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Ben Breeze

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Contact Details:
EPR & Diamond Group,
Department of Physics,
University of Warwick,
CV4 7AL

Tel: +44(0) 24 7615 0813

email: B.G.Breeze@warwick.ac.uk

 

 

Project Outline

Most Electron Paramagnetic Resonance (EPR) spectra are performed in the linear slow scan regime. This means that the signal response is not sensitive to the spin relaxation times and the strength is a quantitative measure of spin concentration, so long as the sample is not suffering from power saturation. There are also pulsed experiments in which very short, intense pulses of microwaves are used to cause large changes in the orientation of the net magnetisation vector and produce responses that are extremely dependant on the relaxation times. In between these two option there is Rapid Scan EPR (RS-EPR). This is performed by scanning either the field or frequency at rates that are fast compared to the relaxation time of the sample. This produces a response that is dependent on the relaxation time of the sample.

Many high purity technologically interesting materials Including SiC and diamond we encounter paramagnetic systems that are magnetically dilute, these have very long relaxation times often in the ms range. These materials are the potential building blocks of quantum computers and as such there understanding is of great importance. The long relaxation times mean the systems can easily become saturated making study with conventional EPR difficult. RS-EPR offers the possibility of enhancing the detection limits for these systems by up to a factor of 10^6.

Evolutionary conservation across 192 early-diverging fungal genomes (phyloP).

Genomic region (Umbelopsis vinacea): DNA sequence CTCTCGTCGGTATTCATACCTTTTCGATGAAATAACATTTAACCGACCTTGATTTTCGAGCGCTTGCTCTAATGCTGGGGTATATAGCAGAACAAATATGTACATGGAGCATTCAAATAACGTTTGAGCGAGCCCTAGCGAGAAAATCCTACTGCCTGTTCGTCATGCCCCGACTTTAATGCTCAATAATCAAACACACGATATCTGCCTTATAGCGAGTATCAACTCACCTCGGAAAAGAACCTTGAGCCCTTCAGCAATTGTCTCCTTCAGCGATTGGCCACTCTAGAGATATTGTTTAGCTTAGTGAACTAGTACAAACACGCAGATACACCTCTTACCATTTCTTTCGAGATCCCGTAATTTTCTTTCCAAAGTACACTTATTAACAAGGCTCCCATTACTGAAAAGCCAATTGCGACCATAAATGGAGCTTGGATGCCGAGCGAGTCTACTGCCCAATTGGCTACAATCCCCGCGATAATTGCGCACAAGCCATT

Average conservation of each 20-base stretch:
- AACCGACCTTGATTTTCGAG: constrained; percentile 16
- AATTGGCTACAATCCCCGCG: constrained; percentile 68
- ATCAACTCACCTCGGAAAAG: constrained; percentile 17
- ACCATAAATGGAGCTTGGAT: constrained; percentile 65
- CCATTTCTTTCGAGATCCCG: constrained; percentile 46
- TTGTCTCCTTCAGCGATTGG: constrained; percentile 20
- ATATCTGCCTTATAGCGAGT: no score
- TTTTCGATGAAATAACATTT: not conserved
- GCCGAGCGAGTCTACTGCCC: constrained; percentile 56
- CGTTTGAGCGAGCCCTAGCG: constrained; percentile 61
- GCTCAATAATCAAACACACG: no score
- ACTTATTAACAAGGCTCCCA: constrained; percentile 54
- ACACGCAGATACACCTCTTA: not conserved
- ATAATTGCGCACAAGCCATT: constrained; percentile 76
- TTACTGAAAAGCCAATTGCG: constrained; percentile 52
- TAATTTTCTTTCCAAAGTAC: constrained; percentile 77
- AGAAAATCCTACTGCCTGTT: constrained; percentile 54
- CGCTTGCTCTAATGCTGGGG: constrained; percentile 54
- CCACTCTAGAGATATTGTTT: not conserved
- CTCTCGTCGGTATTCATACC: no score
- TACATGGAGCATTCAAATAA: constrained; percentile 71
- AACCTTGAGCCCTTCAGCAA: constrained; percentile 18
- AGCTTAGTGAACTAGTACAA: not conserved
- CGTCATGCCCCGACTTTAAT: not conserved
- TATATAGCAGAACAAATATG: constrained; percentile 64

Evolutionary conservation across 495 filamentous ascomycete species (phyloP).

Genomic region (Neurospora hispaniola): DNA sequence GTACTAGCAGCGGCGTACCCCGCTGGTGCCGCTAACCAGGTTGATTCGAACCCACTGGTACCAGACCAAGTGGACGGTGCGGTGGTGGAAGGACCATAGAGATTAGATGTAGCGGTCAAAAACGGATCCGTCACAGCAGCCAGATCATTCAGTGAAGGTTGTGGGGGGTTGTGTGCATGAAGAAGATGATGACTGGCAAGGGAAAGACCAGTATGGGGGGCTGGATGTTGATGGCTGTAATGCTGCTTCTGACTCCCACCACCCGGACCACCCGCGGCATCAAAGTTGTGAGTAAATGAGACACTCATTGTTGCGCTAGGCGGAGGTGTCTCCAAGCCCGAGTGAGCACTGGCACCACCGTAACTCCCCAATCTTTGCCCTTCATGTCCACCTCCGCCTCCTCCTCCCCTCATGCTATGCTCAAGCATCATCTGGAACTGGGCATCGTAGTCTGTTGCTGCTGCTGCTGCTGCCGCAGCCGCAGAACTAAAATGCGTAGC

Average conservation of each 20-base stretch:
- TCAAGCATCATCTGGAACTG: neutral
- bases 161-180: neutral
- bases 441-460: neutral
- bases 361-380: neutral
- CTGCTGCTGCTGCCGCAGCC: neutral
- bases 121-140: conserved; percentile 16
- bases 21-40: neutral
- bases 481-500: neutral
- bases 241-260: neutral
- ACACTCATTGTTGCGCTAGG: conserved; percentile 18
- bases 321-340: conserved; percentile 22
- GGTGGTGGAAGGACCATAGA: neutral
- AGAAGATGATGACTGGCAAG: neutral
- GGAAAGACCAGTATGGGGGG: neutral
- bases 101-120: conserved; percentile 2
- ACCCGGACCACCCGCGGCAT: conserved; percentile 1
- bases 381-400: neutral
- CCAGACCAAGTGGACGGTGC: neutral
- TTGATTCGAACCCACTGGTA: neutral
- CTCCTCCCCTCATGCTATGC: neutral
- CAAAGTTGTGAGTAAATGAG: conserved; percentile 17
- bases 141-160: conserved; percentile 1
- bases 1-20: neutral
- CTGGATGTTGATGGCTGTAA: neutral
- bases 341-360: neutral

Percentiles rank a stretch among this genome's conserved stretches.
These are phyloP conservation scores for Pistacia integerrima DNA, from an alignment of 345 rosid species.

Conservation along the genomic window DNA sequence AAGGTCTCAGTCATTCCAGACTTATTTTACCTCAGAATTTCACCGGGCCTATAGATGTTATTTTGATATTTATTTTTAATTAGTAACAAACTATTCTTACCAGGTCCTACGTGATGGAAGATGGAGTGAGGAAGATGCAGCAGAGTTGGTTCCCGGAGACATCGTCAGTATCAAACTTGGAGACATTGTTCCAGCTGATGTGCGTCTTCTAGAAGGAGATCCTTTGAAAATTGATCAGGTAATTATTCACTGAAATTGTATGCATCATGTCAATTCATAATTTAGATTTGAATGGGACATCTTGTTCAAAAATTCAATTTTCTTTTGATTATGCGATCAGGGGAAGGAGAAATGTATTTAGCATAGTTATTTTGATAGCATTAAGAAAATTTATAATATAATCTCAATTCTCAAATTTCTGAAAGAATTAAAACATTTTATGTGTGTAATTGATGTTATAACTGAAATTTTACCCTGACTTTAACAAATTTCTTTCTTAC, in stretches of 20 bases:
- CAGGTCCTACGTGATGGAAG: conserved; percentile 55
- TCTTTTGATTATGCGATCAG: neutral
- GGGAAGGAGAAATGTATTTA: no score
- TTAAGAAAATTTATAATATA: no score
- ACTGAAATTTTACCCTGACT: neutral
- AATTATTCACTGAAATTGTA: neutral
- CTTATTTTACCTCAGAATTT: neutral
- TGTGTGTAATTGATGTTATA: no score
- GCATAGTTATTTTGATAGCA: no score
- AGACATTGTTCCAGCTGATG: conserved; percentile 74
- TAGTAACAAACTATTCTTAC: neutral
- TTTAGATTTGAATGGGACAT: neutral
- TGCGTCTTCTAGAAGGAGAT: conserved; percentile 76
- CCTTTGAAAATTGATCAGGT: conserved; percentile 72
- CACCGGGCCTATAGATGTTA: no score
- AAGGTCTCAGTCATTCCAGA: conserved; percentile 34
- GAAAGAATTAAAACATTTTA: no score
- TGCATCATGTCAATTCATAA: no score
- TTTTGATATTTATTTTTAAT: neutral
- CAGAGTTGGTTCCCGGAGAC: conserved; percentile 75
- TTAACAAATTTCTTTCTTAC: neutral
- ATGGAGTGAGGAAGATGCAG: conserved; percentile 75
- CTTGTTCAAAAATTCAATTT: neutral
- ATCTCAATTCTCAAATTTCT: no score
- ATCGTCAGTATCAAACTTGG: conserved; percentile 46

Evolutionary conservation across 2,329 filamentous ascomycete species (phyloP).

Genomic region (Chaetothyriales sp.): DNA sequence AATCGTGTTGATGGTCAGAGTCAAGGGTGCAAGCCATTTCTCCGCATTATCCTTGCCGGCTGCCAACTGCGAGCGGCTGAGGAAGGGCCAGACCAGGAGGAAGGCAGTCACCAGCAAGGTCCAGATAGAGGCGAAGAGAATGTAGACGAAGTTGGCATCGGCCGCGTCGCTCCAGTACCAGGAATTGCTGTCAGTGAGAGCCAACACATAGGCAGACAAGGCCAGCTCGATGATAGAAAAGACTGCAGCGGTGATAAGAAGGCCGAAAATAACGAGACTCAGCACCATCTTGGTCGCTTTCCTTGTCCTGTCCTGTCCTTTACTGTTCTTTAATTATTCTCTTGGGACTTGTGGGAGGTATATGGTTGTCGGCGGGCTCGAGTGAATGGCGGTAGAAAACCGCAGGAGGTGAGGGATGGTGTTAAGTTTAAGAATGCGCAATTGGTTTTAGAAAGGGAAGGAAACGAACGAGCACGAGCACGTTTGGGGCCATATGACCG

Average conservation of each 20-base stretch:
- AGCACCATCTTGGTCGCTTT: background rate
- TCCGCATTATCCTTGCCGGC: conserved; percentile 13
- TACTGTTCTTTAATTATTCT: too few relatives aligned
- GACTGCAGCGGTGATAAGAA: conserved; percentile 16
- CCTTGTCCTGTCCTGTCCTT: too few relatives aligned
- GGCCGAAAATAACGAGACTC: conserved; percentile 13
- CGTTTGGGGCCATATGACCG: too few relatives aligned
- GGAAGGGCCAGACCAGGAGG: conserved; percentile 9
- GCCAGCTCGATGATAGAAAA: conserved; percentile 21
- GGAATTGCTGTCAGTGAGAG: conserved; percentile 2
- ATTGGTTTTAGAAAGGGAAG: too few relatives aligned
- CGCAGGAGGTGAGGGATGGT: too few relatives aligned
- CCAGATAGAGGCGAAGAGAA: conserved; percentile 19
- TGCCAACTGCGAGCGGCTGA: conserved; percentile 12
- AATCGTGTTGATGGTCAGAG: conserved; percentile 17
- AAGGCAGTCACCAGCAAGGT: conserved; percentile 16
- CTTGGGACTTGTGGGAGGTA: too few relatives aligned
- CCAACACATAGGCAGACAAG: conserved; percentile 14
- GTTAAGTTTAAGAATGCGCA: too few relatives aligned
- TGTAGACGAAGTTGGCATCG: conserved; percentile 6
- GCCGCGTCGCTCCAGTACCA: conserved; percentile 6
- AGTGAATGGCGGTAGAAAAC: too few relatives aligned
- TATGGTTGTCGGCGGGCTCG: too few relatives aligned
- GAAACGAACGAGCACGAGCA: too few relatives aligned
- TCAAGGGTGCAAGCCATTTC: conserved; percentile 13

This project will involve the use of multi-frequency EPR to study the physics of relaxation mechanisms of potentially useful paramagnetic centres in diamond and other wide band gap semi conductions.

The project will also focus on the development of RS-EPR technology to aid in the study of these defects. One method for investigating the relaxation mechanisms is applying stress to the diamond lattice. To perform this I will colaborate in the construction of a probe that can deliver insitu uni-axial stress.


Previous Experiance

I studied for my degree at Nottingham Trent University and the Open University as part of their 2 & 2 programme and I achieved a first class degree. My final year project was a study of simple systems that display chaotic behaviour which allowed me to both study the theory but to test it experimentally.

Prior to this I had spent twelve years working in various industries including working for a electronics design company who specialised in innovative electronics, where I was involved with 3D Modelling and testing of the products. Before this I had been running my own company manufacturing promotional items of all kinds.